According to Llewelyn Vaughan-Lee of The Golden Sufi Center, the answer to that question is no. The Sufi mystic says that the feminine quality of desire, a part of Self that is largely ignored in our society, creates an imbalance both in Self and in society.

  • Like everything that is created, love has a dual nature, positive and negative, masculine and feminine. The masculine side of love is “I love you.” Love’s feminine quality is, “I am waiting for you; I am longing for you.” For the mystic it is the feminine side of love, the longing, the cup waiting to be filled, that takes us back to God. Longing is a highly dynamic state and yet at the same time, it is a state of receptivity. Because our culture has for so long rejected the feminine we have lost touch with the potency of longing. Many people feel this pain of the heart and do not know its value; they do not know that it is their innermost connection to love.” ~ Llewellyn Vaughan-Lee

We are all familiar with the concept of yin and yang, those opposing parts of Self, masculine and feminine, that make us whole. When viewed in this way, yin represents the desire to be loved, while yang represents the action to love. Two halves of a whole. One cannot exist without the other—not fully.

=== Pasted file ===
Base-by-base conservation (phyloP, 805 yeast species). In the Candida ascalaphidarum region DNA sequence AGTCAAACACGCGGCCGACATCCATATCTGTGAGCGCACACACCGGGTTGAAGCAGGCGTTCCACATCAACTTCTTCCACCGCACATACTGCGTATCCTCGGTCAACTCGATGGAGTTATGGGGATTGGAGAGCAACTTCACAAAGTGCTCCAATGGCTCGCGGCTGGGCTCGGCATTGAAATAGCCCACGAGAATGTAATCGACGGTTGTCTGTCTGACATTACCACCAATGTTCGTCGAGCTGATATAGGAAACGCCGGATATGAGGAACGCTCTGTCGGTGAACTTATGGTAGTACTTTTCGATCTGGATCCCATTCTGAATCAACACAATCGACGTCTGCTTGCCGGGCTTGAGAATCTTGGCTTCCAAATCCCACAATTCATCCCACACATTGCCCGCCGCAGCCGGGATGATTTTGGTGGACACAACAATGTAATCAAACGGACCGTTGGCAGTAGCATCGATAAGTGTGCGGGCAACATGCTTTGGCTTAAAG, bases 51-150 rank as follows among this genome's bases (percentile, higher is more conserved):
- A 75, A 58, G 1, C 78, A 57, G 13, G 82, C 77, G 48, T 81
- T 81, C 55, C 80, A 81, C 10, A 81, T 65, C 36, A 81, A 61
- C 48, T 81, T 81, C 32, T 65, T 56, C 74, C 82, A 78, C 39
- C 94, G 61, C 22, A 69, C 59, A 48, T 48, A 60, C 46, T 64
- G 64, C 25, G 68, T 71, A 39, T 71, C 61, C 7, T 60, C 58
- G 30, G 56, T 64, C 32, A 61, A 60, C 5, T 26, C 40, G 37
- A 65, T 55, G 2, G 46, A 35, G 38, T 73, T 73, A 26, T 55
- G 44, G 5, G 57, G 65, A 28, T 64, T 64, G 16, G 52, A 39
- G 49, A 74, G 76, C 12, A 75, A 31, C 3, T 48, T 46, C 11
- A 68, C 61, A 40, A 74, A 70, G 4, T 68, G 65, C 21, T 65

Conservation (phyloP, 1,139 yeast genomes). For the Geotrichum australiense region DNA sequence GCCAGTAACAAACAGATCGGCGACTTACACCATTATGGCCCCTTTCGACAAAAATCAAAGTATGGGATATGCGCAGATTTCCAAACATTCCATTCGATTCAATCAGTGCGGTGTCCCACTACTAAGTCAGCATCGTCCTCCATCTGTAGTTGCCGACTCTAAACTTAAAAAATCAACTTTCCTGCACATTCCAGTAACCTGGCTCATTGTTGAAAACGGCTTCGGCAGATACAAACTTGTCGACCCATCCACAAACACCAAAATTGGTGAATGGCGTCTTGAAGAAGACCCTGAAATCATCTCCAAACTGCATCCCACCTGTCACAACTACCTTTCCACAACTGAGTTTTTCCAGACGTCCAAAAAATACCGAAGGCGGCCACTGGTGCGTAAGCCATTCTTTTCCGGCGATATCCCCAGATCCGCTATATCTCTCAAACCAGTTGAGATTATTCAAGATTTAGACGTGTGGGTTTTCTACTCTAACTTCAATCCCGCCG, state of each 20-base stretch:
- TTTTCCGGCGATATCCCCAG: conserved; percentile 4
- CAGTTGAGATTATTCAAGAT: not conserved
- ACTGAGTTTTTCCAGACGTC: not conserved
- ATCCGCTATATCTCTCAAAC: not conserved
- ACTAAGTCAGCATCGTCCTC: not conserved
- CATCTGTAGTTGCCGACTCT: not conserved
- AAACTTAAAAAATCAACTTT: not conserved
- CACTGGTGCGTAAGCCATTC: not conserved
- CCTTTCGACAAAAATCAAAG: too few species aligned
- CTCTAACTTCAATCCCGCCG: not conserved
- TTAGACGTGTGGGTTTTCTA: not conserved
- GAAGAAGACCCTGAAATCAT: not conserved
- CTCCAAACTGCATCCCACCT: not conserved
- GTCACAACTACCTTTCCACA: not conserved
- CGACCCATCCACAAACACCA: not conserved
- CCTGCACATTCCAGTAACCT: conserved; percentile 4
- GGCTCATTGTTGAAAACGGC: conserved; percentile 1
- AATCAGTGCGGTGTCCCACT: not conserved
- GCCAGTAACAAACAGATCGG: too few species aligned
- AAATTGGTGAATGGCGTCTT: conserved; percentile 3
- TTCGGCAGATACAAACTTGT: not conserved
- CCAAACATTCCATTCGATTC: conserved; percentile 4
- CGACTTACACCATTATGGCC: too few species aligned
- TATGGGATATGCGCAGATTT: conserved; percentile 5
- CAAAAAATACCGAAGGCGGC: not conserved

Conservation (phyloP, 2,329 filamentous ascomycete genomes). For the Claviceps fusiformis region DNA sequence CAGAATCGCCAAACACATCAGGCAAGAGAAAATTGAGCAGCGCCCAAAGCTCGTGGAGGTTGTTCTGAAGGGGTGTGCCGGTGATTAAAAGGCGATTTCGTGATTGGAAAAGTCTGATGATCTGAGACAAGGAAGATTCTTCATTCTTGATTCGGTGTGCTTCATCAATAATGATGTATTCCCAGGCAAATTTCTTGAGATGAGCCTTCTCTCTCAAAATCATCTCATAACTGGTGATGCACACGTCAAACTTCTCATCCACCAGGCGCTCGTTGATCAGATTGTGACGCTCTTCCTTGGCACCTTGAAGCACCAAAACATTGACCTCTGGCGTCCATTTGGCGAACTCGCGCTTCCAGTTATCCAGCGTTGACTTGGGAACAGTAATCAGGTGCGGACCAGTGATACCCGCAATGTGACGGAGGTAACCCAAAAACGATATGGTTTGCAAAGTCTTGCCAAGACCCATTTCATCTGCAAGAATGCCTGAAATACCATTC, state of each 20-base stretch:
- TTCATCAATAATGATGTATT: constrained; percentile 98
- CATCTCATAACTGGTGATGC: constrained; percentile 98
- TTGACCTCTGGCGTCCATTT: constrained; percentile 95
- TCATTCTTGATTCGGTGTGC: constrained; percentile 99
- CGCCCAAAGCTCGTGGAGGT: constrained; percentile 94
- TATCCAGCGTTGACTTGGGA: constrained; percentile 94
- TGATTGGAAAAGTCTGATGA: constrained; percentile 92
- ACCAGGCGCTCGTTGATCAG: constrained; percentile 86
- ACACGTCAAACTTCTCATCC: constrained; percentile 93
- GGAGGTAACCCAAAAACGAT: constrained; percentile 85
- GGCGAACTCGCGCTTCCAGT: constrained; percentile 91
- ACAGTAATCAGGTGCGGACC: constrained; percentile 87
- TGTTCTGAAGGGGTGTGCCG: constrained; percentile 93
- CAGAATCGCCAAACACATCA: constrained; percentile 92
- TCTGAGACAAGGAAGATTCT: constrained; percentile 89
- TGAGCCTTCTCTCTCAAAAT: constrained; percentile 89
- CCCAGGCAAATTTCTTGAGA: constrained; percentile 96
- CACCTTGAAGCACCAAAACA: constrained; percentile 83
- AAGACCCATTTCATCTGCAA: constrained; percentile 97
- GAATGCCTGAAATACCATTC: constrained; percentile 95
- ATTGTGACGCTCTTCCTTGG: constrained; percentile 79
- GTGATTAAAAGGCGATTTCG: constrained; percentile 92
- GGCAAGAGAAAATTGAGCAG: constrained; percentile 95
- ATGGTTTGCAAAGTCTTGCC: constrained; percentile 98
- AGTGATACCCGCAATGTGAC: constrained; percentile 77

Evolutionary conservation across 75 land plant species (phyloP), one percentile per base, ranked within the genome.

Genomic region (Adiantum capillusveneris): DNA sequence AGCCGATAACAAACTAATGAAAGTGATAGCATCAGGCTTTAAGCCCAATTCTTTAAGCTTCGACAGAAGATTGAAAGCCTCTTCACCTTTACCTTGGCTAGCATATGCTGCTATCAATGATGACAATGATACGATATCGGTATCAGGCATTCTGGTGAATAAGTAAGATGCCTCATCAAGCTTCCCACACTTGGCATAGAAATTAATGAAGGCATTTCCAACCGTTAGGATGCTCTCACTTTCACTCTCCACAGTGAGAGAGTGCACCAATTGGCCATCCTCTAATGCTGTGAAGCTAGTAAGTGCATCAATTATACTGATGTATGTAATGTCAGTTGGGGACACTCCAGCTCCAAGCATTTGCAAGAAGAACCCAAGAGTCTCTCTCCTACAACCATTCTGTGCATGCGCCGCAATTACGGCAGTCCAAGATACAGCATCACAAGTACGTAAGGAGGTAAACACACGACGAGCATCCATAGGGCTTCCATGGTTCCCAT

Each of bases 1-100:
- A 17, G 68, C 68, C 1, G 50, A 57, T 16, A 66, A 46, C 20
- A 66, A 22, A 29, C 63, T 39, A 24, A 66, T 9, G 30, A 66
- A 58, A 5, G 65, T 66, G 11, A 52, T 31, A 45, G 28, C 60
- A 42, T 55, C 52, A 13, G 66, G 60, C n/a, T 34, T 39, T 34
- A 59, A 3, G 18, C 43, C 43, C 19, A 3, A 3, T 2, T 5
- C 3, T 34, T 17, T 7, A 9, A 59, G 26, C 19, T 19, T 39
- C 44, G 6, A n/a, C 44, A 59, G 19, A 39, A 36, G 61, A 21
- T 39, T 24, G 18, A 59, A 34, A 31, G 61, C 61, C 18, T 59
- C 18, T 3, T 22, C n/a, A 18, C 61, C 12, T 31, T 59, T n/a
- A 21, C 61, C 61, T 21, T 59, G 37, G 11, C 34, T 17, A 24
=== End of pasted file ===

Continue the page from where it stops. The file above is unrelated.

To love I must also desire to be loved because desire is the driving force behind loving, and to be loved I must also know how to love.

It can be summed up in the words of Ibn ‘Arabi, who said, “Oh Lord, nourish me not with love but with the desire for love.”

To which I might add: Sustain me with love but nourish me with desire.

The Buddha is right, desire is causing me suffering, but it has also opened my heart, my mind, and my eyes to the fact that desire can be a path to a higher love.

Does this knowledge somehow diminish the suffering? No. In fact, the pain is made all the more severe by my understanding—but is worth every iota because of what it teaches me, and the depth of love which it has amplified and released.

So I surrender to love and to the universe who designed us this way and I accept the pain of desire because through that desire I have learned to love more fully.

It does raise another question, however: What happens if that desire is fulfilled?

Perhaps Rumi already knew the answer to this question when he said,

Do not seek for water, remain thirsty.”

 

 

Author: J.M. Greff
Editor: Taia Butler
Supervising Editor 1: Travis May
Supervising Editor 2: Emily Bartran

As published in Elephant Journal (except for the shitty “Friends” pic they used which I replaced with this excellent image by Jeny Gevorgyan “The Desire of the Soul”)